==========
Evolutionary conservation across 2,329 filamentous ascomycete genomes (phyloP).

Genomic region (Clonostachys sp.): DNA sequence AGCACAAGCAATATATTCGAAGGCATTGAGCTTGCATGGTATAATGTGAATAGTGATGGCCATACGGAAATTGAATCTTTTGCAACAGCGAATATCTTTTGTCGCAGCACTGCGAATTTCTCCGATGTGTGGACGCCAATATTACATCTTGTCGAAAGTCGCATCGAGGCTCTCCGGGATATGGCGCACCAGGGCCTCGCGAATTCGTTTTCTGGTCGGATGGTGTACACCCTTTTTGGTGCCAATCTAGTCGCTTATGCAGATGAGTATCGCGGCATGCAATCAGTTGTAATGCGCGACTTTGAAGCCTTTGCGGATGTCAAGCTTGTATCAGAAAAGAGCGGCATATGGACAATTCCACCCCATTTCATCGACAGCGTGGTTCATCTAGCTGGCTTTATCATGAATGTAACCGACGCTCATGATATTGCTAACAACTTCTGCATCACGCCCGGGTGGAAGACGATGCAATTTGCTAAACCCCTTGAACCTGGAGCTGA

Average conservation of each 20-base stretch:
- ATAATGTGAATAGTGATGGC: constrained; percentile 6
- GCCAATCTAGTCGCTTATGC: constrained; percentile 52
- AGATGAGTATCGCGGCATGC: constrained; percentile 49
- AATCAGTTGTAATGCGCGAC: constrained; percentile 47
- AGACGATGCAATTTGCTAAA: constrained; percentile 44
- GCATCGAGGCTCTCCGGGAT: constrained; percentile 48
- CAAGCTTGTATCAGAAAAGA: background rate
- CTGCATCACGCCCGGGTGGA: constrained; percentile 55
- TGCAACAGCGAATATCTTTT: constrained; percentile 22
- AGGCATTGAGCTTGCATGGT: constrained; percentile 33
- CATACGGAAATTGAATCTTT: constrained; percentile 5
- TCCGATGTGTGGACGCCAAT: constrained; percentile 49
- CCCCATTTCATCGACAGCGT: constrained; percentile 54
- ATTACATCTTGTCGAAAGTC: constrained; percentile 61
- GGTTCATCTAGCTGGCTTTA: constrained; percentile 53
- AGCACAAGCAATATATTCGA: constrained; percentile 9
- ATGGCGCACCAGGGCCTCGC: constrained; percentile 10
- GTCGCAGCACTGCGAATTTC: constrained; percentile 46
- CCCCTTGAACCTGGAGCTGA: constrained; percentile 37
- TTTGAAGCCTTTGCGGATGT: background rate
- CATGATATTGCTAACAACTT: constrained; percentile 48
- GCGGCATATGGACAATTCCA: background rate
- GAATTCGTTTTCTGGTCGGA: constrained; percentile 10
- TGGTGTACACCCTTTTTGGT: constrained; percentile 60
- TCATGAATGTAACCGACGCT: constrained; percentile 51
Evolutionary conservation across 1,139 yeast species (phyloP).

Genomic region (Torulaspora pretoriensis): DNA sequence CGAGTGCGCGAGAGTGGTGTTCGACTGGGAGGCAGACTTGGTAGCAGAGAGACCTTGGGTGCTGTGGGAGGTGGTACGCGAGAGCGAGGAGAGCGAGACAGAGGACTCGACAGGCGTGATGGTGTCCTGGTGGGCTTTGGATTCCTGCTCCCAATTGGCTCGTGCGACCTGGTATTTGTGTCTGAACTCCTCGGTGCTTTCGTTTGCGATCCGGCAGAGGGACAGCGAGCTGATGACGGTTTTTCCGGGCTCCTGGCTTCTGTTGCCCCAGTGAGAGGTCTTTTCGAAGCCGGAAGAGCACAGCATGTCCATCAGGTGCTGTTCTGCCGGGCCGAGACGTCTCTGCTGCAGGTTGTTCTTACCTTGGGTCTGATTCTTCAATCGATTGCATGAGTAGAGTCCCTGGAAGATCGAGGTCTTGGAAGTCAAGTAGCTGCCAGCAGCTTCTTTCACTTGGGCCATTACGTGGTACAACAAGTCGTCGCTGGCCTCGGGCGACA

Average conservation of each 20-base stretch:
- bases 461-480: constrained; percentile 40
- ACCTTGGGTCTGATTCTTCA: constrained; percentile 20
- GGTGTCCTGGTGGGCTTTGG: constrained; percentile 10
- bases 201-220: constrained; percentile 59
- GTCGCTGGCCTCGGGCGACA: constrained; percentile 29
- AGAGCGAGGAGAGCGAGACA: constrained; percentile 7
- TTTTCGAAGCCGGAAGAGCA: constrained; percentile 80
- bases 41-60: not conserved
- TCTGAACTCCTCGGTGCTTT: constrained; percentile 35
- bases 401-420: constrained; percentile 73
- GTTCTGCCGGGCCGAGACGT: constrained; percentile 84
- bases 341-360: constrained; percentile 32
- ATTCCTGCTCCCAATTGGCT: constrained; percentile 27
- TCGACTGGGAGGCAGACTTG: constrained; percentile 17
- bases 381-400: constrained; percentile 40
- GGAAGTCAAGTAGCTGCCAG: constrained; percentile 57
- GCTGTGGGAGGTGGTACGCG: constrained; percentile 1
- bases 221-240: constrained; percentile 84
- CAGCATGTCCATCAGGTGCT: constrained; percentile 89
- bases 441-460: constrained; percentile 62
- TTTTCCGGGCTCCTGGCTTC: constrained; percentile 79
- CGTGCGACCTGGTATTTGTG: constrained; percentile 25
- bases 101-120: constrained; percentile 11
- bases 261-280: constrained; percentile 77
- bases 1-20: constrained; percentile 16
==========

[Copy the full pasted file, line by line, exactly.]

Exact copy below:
Evolutionary conservation across 2,329 filamentous ascomycete genomes (phyloP).

Genomic region (Clonostachys sp.): DNA sequence AGCACAAGCAATATATTCGAAGGCATTGAGCTTGCATGGTATAATGTGAATAGTGATGGCCATACGGAAATTGAATCTTTTGCAACAGCGAATATCTTTTGTCGCAGCACTGCGAATTTCTCCGATGTGTGGACGCCAATATTACATCTTGTCGAAAGTCGCATCGAGGCTCTCCGGGATATGGCGCACCAGGGCCTCGCGAATTCGTTTTCTGGTCGGATGGTGTACACCCTTTTTGGTGCCAATCTAGTCGCTTATGCAGATGAGTATCGCGGCATGCAATCAGTTGTAATGCGCGACTTTGAAGCCTTTGCGGATGTCAAGCTTGTATCAGAAAAGAGCGGCATATGGACAATTCCACCCCATTTCATCGACAGCGTGGTTCATCTAGCTGGCTTTATCATGAATGTAACCGACGCTCATGATATTGCTAACAACTTCTGCATCACGCCCGGGTGGAAGACGATGCAATTTGCTAAACCCCTTGAACCTGGAGCTGA

Average conservation of each 20-base stretch:
- ATAATGTGAATAGTGATGGC: constrained; percentile 6
- GCCAATCTAGTCGCTTATGC: constrained; percentile 52
- AGATGAGTATCGCGGCATGC: constrained; percentile 49
- AATCAGTTGTAATGCGCGAC: constrained; percentile 47
- AGACGATGCAATTTGCTAAA: constrained; percentile 44
- GCATCGAGGCTCTCCGGGAT: constrained; percentile 48
- CAAGCTTGTATCAGAAAAGA: background rate
- CTGCATCACGCCCGGGTGGA: constrained; percentile 55
- TGCAACAGCGAATATCTTTT: constrained; percentile 22
- AGGCATTGAGCTTGCATGGT: constrained; percentile 33
- CATACGGAAATTGAATCTTT: constrained; percentile 5
- TCCGATGTGTGGACGCCAAT: constrained; percentile 49
- CCCCATTTCATCGACAGCGT: constrained; percentile 54
- ATTACATCTTGTCGAAAGTC: constrained; percentile 61
- GGTTCATCTAGCTGGCTTTA: constrained; percentile 53
- AGCACAAGCAATATATTCGA: constrained; percentile 9
- ATGGCGCACCAGGGCCTCGC: constrained; percentile 10
- GTCGCAGCACTGCGAATTTC: constrained; percentile 46
- CCCCTTGAACCTGGAGCTGA: constrained; percentile 37
- TTTGAAGCCTTTGCGGATGT: background rate
- CATGATATTGCTAACAACTT: constrained; percentile 48
- GCGGCATATGGACAATTCCA: background rate
- GAATTCGTTTTCTGGTCGGA: constrained; percentile 10
- TGGTGTACACCCTTTTTGGT: constrained; percentile 60
- TCATGAATGTAACCGACGCT: constrained; percentile 51
Evolutionary conservation across 1,139 yeast species (phyloP).

Genomic region (Torulaspora pretoriensis): DNA sequence CGAGTGCGCGAGAGTGGTGTTCGACTGGGAGGCAGACTTGGTAGCAGAGAGACCTTGGGTGCTGTGGGAGGTGGTACGCGAGAGCGAGGAGAGCGAGACAGAGGACTCGACAGGCGTGATGGTGTCCTGGTGGGCTTTGGATTCCTGCTCCCAATTGGCTCGTGCGACCTGGTATTTGTGTCTGAACTCCTCGGTGCTTTCGTTTGCGATCCGGCAGAGGGACAGCGAGCTGATGACGGTTTTTCCGGGCTCCTGGCTTCTGTTGCCCCAGTGAGAGGTCTTTTCGAAGCCGGAAGAGCACAGCATGTCCATCAGGTGCTGTTCTGCCGGGCCGAGACGTCTCTGCTGCAGGTTGTTCTTACCTTGGGTCTGATTCTTCAATCGATTGCATGAGTAGAGTCCCTGGAAGATCGAGGTCTTGGAAGTCAAGTAGCTGCCAGCAGCTTCTTTCACTTGGGCCATTACGTGGTACAACAAGTCGTCGCTGGCCTCGGGCGACA

Average conservation of each 20-base stretch:
- bases 461-480: constrained; percentile 40
- ACCTTGGGTCTGATTCTTCA: constrained; percentile 20
- GGTGTCCTGGTGGGCTTTGG: constrained; percentile 10
- bases 201-220: constrained; percentile 59
- GTCGCTGGCCTCGGGCGACA: constrained; percentile 29
- AGAGCGAGGAGAGCGAGACA: constrained; percentile 7
- TTTTCGAAGCCGGAAGAGCA: constrained; percentile 80
- bases 41-60: not conserved
- TCTGAACTCCTCGGTGCTTT: constrained; percentile 35
- bases 401-420: constrained; percentile 73
- GTTCTGCCGGGCCGAGACGT: constrained; percentile 84
- bases 341-360: constrained; percentile 32
- ATTCCTGCTCCCAATTGGCT: constrained; percentile 27
- TCGACTGGGAGGCAGACTTG: constrained; percentile 17
- bases 381-400: constrained; percentile 40
- GGAAGTCAAGTAGCTGCCAG: constrained; percentile 57
- GCTGTGGGAGGTGGTACGCG: constrained; percentile 1
- bases 221-240: constrained; percentile 84
- CAGCATGTCCATCAGGTGCT: constrained; percentile 89
- bases 441-460: constrained; percentile 62
- TTTTCCGGGCTCCTGGCTTC: constrained; percentile 79
- CGTGCGACCTGGTATTTGTG: constrained; percentile 25
- bases 101-120: constrained; percentile 11
- bases 261-280: constrained; percentile 77
- bases 1-20: constrained; percentile 16